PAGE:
Companies seeking thousands of workers
Editor’s Note: This is the third in a series of articles looking at the challenges Watford City has faced since 2012 and is facing today.
By Neal A. Shipman
Pat Bertagnolli, Nuverra Human Resources manager in Watford City, remembers when he first started trying to hire truck drivers, mechanics and the hundreds of other jobs that his company had open back in 2012.
It was a time when tens of thousands of people from across the United States were flooding into western North Dakota looking for the high-paying jobs in the state’s oil patch. And Watford City saw its population more than quadruple as job seekers descended on the community.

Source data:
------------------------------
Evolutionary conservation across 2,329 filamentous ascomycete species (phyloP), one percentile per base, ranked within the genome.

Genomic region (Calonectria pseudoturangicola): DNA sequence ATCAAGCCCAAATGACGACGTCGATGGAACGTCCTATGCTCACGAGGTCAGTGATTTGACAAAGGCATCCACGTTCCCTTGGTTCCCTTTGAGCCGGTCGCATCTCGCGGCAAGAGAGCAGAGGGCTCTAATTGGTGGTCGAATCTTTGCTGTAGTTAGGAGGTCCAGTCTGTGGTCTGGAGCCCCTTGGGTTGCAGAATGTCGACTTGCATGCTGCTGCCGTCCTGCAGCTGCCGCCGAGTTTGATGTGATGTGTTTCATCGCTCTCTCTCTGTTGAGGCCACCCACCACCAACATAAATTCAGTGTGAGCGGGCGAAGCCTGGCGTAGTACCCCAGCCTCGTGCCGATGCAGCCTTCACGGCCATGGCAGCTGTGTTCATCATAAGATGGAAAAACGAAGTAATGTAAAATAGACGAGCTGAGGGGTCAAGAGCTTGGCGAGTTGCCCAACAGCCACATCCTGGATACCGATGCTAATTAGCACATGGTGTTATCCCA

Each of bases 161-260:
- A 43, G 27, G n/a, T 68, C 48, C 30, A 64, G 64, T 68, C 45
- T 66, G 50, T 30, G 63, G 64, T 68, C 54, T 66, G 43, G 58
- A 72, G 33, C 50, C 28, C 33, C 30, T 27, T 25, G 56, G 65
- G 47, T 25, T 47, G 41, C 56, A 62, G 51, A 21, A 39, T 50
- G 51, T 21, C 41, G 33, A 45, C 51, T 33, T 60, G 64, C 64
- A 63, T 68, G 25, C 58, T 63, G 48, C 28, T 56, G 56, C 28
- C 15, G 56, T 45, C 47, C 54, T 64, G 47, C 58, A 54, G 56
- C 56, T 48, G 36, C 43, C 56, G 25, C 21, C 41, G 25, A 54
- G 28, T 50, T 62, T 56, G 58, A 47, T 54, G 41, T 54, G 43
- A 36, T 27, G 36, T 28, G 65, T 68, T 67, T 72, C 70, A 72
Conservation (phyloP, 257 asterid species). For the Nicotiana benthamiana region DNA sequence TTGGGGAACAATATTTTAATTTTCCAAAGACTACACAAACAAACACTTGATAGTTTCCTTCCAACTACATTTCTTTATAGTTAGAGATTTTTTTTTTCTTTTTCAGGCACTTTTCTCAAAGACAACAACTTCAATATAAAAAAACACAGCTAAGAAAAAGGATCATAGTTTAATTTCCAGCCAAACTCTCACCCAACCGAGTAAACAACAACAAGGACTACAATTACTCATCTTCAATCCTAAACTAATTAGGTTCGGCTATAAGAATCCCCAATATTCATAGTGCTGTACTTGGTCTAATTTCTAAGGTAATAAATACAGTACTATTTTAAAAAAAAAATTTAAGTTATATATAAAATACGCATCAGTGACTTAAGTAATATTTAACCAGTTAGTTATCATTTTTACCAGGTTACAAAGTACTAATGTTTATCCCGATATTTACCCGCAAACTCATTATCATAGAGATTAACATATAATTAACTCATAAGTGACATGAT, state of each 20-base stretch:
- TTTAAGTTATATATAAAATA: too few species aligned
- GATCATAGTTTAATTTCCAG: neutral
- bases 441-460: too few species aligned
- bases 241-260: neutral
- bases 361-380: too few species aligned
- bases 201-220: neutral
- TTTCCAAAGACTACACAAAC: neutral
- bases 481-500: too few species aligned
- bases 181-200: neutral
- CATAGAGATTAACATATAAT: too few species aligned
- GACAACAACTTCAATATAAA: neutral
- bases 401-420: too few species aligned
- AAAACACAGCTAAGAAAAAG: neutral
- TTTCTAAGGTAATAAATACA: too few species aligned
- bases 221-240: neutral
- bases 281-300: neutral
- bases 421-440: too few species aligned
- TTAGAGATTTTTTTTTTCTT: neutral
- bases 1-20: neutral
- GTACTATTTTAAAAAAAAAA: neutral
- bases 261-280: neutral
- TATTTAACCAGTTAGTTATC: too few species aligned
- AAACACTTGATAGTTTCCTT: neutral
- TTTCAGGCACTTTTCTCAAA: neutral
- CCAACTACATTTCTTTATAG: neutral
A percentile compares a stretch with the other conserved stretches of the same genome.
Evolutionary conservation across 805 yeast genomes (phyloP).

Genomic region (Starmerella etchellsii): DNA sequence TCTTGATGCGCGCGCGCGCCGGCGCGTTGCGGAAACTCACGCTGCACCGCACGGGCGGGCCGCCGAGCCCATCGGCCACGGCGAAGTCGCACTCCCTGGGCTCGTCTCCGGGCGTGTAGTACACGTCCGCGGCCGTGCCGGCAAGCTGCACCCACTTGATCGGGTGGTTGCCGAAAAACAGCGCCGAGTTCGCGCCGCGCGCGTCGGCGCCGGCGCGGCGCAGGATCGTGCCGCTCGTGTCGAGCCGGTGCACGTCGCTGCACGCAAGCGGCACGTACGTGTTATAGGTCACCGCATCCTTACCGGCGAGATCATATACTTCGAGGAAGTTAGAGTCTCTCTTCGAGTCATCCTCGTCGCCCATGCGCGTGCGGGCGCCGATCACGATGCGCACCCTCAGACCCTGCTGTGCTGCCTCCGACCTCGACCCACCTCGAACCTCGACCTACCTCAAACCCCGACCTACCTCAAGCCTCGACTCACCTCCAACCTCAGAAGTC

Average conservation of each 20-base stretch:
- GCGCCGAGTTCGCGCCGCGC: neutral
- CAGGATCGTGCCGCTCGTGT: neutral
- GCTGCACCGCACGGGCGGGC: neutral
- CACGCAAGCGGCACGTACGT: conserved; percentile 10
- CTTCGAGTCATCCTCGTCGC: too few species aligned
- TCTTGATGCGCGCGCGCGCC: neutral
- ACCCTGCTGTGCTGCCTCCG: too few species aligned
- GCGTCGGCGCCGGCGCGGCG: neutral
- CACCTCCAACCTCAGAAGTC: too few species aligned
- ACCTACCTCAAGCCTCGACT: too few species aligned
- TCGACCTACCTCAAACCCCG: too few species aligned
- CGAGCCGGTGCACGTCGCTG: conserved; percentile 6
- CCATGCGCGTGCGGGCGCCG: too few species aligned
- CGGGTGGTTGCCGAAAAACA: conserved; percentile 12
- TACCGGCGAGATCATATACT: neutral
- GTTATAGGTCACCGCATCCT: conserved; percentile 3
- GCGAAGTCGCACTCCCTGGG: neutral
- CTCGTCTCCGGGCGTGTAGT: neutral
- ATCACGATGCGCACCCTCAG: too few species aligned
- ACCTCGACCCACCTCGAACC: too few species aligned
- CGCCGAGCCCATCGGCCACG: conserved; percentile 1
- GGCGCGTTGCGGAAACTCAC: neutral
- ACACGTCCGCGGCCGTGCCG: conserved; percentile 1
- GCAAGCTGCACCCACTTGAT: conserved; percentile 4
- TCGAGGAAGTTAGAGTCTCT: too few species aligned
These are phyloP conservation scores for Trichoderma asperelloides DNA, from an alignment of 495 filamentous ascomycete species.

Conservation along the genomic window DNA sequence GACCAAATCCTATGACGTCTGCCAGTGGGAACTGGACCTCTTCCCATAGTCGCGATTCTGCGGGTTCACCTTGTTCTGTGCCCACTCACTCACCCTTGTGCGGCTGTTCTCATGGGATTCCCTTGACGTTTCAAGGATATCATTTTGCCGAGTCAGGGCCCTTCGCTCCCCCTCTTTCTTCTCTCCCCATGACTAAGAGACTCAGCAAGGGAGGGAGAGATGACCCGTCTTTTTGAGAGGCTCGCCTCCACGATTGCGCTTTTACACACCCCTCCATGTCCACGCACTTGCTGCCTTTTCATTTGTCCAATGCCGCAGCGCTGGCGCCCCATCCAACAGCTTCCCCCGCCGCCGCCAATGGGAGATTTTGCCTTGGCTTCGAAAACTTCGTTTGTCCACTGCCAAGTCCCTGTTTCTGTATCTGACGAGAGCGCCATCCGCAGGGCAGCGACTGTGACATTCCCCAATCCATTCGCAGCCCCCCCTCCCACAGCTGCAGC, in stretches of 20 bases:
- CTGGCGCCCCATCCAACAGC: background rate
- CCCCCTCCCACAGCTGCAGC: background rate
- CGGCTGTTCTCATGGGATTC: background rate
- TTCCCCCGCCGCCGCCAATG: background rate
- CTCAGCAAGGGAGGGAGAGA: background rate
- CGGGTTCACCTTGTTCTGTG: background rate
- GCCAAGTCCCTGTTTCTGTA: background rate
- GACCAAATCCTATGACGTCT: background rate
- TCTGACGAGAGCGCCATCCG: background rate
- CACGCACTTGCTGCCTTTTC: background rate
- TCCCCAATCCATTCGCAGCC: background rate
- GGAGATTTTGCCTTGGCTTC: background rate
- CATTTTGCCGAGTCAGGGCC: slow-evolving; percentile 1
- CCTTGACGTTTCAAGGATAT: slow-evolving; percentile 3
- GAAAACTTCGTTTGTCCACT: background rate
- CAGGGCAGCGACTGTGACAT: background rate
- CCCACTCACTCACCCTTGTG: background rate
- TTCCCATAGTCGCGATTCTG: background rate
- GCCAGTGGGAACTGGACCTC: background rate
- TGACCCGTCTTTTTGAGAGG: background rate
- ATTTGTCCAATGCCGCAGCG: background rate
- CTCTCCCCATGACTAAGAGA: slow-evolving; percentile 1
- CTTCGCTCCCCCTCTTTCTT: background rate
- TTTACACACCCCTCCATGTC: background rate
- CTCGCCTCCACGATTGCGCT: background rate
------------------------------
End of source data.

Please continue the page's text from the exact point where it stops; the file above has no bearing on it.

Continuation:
“I bet that I hired 1,500 people in the first two years that I was here,” states Bertagnolli. “It was a crazy time. At the peak, our company employed 1,200 people in the Bakken.”
But Watford City wasn’t the only community that experienced the rush of prospective workers as the state saw an increase of between 17,500 and 25,000 new job openings in 2012.
“Anyone was able to come into the workforce at that time,” states Cindy Sanford, Customer Service office manager at the Williston Job Service North Dakota office.
And when companies were scrambling to hire as many workers as they could to fill those jobs back in 2012, they accepted employees that they normally wouldn’t have hired. But back then, a “warm body” was better than no body at all.
Today, as North Dakota’s oil patch is buzzing and a new hiring boom is underway, oil companies are taking a more tempered approach to hiring.
“There were 14,783 job openings in North Dakota in May of 2018,” states Sanford.
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